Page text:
UPenn Scientists Discovered 139 Minor Planets

Published on March 20, 2020

A team of scientists at the University of Pennsylvania have found 139 minor planets, hovering the sun beyond Neptune. Known as the Trans-Neptunian Objects, the bodies orbit in the Kuiper belt, a region in the Solar System that goes beyond the eight major planets, according to Futurism.

Mysterious Planets.

The newest breakthrough could help astronomers to search for the mysterious Planet Nine, a hypothetical ninth planet in our Solar System that some believe to be the cause behind strange gravitational effects on a collection of Trans-Neptunian Objects past Neptune’s orbit. Co-lead and UPenn professor Gary Bernstein said in a statement:

“There are lots of ideas about giant planets that used to be in the solar system and aren’t there anymore, or planets that are far away and massive but too faint for us to have noticed yet.” 

“Making the catalog is the fun discovery part. Then when you create this resource; you can compare what you did find to what somebody’s theory said you should find.” 

The Astronomic Method.

According to NBCNews, scientists carefully studied data collected by the Dark Energy Survey, from 2013 to 2017. DES evaluates the skies using the 520-megapixel Dark Energy Camera; it is located at the Blanco 4-meter telescope at the Cerro Tololo Inter-American Observatory in Chile.

Conducted by graduate student Pedro Bernardinelli and professors Gary Bernstein and Masao Sako, the researchers began with 7 billion DES-detected dots. They narrowed them down to 22 million “transients” after ruling out objects such as galaxies that appeared in roughly the same spot on multiple nights. Those 22 million were cut down to 400 TNO candidates; the team was able to track their movements for about at least six nights. 

Out of those 400 objects, 139 are new. The exact distance in regards of them is 4.5 billion kilometres from the Sun, which is 30 times the distance between Earth and the Sun. Amongst those Trans-Neptunian Objects, scientists count the former planet Pluto and dwarf planets Eris, Haumea, and Makemake. 

How Will This Help Find Planet 9?

Forbes states that the new Vera C. Rubin Observatory, also in Chile, could use the team’s method to track even fainter and farther objects than DES. By calculating the orbits of these objects, astronomers could be able to find“Planet 9,” the hypothetical Neptune-sized planet that could exist beyond Pluto.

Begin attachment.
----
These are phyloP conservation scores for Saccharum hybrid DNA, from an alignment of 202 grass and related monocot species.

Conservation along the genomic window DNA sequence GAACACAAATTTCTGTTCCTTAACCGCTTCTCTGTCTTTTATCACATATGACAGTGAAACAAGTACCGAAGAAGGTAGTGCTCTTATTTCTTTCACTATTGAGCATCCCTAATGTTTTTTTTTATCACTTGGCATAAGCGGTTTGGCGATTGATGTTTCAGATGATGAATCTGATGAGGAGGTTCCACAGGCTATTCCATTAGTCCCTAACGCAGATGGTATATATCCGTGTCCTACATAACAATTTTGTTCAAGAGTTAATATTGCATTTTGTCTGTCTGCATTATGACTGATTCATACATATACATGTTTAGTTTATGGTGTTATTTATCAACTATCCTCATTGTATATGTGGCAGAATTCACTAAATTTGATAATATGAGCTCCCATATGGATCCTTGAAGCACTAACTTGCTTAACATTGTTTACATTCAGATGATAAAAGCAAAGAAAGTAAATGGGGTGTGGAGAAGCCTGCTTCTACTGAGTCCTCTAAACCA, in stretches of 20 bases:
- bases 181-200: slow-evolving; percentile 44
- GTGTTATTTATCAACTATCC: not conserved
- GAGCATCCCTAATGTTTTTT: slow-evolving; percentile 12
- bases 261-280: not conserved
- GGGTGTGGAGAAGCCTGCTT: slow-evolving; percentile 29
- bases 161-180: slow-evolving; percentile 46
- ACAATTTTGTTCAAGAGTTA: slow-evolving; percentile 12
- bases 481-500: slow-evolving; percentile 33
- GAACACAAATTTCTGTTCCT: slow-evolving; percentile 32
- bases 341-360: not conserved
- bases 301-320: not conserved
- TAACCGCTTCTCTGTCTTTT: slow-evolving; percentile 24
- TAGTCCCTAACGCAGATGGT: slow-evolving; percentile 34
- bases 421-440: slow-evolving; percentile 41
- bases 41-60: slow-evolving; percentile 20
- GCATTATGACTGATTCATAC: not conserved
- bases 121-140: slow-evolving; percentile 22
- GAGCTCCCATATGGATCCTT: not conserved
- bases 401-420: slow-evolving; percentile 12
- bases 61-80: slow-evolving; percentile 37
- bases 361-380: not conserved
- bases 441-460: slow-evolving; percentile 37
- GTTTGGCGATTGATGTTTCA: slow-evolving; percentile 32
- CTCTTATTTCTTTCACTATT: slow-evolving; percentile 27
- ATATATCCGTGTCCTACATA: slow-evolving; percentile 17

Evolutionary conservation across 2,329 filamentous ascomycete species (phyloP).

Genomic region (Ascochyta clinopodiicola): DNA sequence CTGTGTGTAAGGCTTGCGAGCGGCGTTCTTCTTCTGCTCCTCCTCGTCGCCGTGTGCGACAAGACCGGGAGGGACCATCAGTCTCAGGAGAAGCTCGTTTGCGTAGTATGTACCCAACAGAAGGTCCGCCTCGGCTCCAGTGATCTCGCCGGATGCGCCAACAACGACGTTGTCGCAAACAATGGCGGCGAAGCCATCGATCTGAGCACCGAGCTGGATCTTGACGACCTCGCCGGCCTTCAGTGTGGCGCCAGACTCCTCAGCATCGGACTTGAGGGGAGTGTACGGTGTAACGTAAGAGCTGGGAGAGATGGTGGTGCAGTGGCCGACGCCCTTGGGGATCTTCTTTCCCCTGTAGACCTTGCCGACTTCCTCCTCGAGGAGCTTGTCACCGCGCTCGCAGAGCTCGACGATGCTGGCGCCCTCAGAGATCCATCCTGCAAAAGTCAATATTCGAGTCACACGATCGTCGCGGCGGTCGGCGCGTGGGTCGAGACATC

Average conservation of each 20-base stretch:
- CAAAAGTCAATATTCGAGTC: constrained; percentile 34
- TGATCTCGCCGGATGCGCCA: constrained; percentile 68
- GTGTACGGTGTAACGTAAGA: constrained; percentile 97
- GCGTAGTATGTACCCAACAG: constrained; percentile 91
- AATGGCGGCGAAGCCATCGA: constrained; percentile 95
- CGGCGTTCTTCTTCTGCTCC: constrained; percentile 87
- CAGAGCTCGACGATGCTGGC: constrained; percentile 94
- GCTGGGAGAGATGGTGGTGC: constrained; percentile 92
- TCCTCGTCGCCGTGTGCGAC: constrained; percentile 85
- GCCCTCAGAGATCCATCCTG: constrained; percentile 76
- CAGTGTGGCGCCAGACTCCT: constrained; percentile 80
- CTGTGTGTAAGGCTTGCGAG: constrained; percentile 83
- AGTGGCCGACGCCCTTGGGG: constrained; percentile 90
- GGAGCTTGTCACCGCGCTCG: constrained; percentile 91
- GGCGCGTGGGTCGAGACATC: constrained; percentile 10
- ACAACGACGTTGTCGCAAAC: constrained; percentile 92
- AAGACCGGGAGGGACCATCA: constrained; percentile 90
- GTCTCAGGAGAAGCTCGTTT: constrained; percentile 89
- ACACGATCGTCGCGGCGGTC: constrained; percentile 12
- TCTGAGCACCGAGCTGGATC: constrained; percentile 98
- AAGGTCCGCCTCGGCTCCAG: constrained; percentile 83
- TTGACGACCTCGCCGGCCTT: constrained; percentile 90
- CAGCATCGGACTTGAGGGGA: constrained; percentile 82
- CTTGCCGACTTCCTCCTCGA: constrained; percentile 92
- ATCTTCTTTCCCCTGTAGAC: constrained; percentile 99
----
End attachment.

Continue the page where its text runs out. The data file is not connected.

Solar Evidence.

According to Newsmax, the possible existence of this ninth planet first came out four years ago by two scientists. They explained that said planet could explain the “unusual, highly elliptical orbits of a packed group of TNOs.” Nevertheless, astronomers said that the prototype of how solar systems work does not explain this unusual collection of orbits. 

Last year scientists offered a theory explaining why they haven’t found Planet 9. They suggest that the coveted astro object was a ‘primordial black hole’ the size of a bowling ball with enough gravitational pull to affect the blocks of ice and rock outside of  the perimeters of space. Some studies even showed the possibility that Planet 9 might have already been found.

Endless Planets Search? 

According to a Fox News article from November, a study suggested a $200 million satellite—NASA’s Transiting Exoplanet Survey Satellite (TESS)—may have already discovered the mysterious Planet 9. Chris Ciaccia wrote in the Fox article that Planet 9 could have a near-infrared magnitude between 19 and 24, which means that TESS may have already observed it. While studies differ in their findings, there is still the possibility of a new major planet out there. Even though there hasn’t been any talk regarding the possible name, it is fair to say that the astrophysicist world isn’t stopping anytime soon.

Argenis Ovalles is an Editorial Intern at Grit Daily. He currently writes at Vocal Media and Theater Pizzazz.

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